- 5. Modified Mazurkiewicz Method 60 55 50 45 Qult = 48.00 Tons 40 Load , (tons) 35 30 25 20 15 10 5 0 0 10 20 30 40 50 60 70 80 90 100110120130140 Delta Load / Delta Settlement, (tons/mm.) Figure 3: Evaluate ultimate uplift capacity of pile by Modified Mazurkiewicz method [5].5. Pile Ultimate Uplift Capacity Estimation In this study, there are three models are selected to analyze the ultimate uplift capacity –Kulhawy et al. (1979) [3]; Das (1983) [2] and Chattopadhyay and Pise (1986) [1]. Table 4shows the math models, the assumption of failure surface in soil and the parameters used inthese mathematic models.Table 4 : Summary of equation, the assumption of failure surface in soil and the parameters. Chattopadhyay and Pise Kulhawy et al. (1979) M. Das (1983) (1986) (1) PUnet= 1 ργ ′L2 K u tan δ 2 L2 when ;(L/d)≤(L/d)cr PUnet = A1γ´πdL2 PUnet = π d K γ ′ tan δ Math models 2 (2) PUnet= 1 ργ ′L2 Ku tan δ cr 2 + ργ ′ cr Ku tan δ (L − Lcr ) L when; (L/d) >(L/d)cr Failure surface Cylindrical shear Cylindrical shear Curve surface 1. Friction Angle (φ ) 1. Friction Angle (φ ) 1. Friction Angle (φ ) 2. Effective Unit Weight (γ ) 2. Effective Unit Weight (γ ) 2. Effective Unit Weight (γ ) 3.Angle of pile friction (δ ) 3.Angle of pile friction (δ ) 3.Angle of pile friction (δ ) 4.Coefficient of earth 4.Coefficient of earth pressure 4.Net uplift capacity factor Parameters pressure (K) K=Ka for Loose (K) by uplift coefficient (KU ) (A1) from graph which Sand K= K p for Dense from graph which depend on depend on angle of pile Sand when; Ka and Kp are friction angle (φ ) by values friction (δ ) and slenderness Rankine active and passive between 1-4 ratio (λ) earth pressure coefficient*Corresponding author (W.Chim-oye). Tel/Fax: +66-2-5643001 Ext.3166. E-mail addresses:sweeraya@engr.tu.ac.th. 2013. International Transaction Journal of Engineering,Management, & Applied Sciences & Technologies. Volume 4 No.1 ISSN 2228-9860 61eISSN 1906-9642. Online Available at http://TuEngr.com/V04/057-065.pdf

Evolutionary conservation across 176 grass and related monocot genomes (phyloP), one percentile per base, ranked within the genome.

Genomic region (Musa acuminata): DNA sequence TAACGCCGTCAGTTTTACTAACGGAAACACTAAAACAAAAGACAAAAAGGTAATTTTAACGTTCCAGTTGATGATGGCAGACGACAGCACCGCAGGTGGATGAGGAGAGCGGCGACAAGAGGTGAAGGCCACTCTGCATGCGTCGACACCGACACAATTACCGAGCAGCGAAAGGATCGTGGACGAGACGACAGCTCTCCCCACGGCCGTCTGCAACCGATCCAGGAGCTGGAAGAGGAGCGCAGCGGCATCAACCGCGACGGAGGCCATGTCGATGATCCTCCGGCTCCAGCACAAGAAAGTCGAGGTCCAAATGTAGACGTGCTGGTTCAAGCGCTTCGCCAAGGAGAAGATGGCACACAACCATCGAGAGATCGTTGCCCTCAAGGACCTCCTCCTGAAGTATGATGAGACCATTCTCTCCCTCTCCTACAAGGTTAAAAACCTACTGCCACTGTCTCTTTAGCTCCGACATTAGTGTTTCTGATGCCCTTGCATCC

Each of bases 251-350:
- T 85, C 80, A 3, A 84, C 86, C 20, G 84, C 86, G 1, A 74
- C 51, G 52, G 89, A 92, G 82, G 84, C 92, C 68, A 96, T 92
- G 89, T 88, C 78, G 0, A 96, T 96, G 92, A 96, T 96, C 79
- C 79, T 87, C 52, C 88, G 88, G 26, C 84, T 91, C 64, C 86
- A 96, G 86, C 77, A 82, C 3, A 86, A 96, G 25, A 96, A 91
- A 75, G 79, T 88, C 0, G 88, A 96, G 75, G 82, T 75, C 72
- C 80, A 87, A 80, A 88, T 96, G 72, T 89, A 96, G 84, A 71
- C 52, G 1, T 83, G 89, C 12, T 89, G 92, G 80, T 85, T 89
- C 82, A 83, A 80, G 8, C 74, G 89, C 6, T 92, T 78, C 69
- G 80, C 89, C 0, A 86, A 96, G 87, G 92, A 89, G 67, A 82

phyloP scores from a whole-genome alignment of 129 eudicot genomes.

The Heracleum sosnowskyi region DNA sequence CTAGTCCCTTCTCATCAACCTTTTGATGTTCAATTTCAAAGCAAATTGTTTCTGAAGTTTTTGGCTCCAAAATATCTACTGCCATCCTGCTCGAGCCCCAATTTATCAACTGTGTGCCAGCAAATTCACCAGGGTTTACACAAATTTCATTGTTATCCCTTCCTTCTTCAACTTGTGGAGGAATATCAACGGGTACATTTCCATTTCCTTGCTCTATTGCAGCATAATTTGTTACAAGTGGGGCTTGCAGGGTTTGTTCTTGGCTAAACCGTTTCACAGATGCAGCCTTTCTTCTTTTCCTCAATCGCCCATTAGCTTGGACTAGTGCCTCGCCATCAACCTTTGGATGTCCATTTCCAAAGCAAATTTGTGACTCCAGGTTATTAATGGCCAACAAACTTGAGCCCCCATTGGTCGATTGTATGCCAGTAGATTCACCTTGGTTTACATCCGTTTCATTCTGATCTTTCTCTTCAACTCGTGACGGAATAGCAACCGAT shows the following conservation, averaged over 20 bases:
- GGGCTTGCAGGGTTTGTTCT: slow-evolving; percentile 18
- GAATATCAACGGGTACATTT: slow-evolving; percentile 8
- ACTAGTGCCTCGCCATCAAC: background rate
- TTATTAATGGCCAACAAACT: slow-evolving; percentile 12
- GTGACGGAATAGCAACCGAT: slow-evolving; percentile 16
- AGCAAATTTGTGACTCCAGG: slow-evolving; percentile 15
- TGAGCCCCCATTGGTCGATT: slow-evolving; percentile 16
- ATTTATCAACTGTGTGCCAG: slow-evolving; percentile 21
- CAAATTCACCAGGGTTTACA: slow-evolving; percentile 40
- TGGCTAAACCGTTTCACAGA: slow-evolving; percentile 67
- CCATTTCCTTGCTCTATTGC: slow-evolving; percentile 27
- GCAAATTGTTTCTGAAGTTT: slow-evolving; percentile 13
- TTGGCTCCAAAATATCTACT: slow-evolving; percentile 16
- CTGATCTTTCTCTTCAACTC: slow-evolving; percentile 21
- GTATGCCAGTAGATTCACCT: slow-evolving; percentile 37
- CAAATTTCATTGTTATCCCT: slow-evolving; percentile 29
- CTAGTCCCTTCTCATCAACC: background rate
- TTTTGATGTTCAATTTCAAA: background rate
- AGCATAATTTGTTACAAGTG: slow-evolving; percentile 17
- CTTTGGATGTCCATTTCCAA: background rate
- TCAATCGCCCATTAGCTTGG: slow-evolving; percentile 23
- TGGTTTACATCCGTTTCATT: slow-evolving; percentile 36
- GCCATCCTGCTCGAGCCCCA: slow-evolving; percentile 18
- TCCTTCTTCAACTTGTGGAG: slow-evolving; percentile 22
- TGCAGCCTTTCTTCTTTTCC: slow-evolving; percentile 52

- 6. 6. Results and Discussion 6.1 The Ultimate Uplift Capacity of Piles by Modified Mazurkiewicz Method From the result of field tension piles load test, Figure 4 shows the correlation between ratioof delta tension force and delta settlement and tension force for three tested piles. The ultimateuplift capacities are summarized in Table 5. It is found that the ultimate uplift capacities arealmost the same, in the range 43 – 48 tons. Compare with the design uplift capacity 13 tons,the factor of safety of these pile is about 3.3–3.7. Modified Mazurkiewicz Method ( TP-01) Modified Mazurkiewicz Method (TP-02 ) 60 Modified Mazurkiewicz Method ( TP-03 ) 60 60 55 55 55 50 50 Qult = 48.00 Tons 50 45 Qult = 46.00 Tons 45 45 Qult = 43.00 Tons Load (tons) 40 40 40 Load (tons) 35 Load (tons) 35 35 30 30 30 25 25 25 20 20 20 15 15 15 10 10 10 5 5 5 0 0 0 0 10 20 30 40 50 60 70 80 90100110120130140 0 10 20 30 40 50 60 70 80 90100110120130140 0 10 20 30 40 50 60 70 80 90 100110120130140 Delta Load / Delta Settlement(tons/mm.) Delta Load / Delta Settlement (tons/mm.) Delta Load / Delta Settlement (tons/mm.) (a) TP-01 (b) TP-02 (c ) TP-03 Figure 4: Ultimate uplift capacity estimation by Modified Mazurkiewicz method.Table 5: Ultimate uplift capacity result of three piles by Mazurkiewicz modified method [5]. Pile No. TP-01 TP-02 TP-03 Ultimate uplift capacity 48 43 46 (Qult) tons.6.2 Results of ultimate uplift capacity by theory Figure 5 shows the relation between the ultimate uplift capacities that are analyzed fromthree models varied with depth. It is found that the uplift capacity of pile increases with depthand depends on the properties of soil in each layer. Table 6 shows the results of ultimate upliftcapacity analyzed from three models. It can be seen that the ultimate uplift capacities byChattopadhyay and Pise (1986) [1] are highest values, 80-85 tons. The ultimate upliftcapacities that analyzed from Das’s method(1983) [2] (50-65 tons) and Kulhawy et al.’s (1979)[3] method (40-50 tons) are close together since the same failure surface and parameter are usedin the math models, see Table 4. The values of the earth pressure coefficient K are in the range(1 – 4) for dense sand, even though the (K) is based on different criteria. 62 Weeraya Chim-oye, and Narin Marumdee